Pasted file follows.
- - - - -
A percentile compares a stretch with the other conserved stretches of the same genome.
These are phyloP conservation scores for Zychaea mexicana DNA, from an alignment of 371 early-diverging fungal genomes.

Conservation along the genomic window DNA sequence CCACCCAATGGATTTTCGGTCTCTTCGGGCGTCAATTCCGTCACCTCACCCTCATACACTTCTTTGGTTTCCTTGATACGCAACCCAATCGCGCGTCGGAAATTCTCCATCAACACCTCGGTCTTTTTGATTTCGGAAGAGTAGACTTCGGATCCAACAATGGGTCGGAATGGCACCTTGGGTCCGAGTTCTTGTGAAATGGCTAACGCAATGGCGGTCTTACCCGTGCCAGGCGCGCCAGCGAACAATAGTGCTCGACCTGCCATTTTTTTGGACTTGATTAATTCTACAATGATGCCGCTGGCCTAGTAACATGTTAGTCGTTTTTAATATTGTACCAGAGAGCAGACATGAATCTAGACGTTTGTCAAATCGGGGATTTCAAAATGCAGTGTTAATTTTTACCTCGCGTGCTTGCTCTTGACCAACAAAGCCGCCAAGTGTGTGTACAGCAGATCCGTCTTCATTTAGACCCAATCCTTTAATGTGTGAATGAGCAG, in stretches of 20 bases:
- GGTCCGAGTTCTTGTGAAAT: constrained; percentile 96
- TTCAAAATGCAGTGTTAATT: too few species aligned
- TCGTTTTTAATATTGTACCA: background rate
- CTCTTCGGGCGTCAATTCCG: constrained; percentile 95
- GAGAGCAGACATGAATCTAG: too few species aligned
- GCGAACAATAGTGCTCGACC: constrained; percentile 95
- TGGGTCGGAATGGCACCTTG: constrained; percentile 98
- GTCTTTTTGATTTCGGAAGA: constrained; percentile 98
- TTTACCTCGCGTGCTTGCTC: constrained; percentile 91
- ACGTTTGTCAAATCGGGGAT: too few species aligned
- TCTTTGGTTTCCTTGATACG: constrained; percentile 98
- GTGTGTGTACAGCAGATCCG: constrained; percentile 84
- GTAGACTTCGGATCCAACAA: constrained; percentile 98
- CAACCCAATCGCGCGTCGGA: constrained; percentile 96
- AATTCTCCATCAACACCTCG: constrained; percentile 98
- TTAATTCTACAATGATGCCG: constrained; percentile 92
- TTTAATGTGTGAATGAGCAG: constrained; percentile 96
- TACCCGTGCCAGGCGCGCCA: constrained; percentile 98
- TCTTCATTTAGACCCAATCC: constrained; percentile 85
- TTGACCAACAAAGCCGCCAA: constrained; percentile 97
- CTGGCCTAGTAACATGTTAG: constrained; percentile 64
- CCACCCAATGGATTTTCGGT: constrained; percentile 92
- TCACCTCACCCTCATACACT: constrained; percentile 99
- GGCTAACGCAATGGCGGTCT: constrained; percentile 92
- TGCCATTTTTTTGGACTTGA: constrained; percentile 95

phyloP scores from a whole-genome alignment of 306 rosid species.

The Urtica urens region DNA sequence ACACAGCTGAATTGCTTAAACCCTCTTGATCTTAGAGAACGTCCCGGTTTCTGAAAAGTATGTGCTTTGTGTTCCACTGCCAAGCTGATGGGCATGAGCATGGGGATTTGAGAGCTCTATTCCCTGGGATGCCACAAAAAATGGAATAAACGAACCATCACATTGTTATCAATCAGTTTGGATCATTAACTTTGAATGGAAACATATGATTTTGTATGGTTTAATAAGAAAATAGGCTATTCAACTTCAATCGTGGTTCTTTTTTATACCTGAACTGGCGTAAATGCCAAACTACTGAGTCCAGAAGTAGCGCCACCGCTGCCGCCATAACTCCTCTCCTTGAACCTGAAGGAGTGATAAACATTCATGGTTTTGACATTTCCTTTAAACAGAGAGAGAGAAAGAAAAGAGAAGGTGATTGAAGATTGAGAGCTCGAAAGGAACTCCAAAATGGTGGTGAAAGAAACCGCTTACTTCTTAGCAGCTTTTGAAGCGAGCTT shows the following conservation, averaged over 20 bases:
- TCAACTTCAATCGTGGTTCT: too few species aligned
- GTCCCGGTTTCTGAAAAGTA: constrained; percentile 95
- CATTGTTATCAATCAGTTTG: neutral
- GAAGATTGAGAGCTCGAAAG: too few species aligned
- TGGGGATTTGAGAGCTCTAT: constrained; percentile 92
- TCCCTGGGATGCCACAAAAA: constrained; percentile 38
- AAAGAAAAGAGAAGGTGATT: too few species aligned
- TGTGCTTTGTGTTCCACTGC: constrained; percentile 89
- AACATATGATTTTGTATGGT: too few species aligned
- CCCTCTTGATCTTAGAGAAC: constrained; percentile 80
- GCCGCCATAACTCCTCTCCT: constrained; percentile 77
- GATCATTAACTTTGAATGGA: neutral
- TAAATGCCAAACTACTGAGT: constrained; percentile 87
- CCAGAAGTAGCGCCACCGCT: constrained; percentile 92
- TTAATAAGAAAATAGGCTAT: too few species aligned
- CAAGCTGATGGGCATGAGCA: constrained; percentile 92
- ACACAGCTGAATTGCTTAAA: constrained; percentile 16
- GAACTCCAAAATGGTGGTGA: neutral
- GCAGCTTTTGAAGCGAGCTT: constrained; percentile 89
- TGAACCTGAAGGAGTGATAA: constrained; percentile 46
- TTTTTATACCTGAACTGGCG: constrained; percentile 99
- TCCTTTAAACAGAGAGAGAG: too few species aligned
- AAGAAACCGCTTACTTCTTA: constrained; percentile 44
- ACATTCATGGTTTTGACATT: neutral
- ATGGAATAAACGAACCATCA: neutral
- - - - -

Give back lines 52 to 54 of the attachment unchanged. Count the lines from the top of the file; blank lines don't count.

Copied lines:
- TCCTTTAAACAGAGAGAGAG: too few species aligned
- AAGAAACCGCTTACTTCTTA: constrained; percentile 44
- ACATTCATGGTTTTGACATT: neutral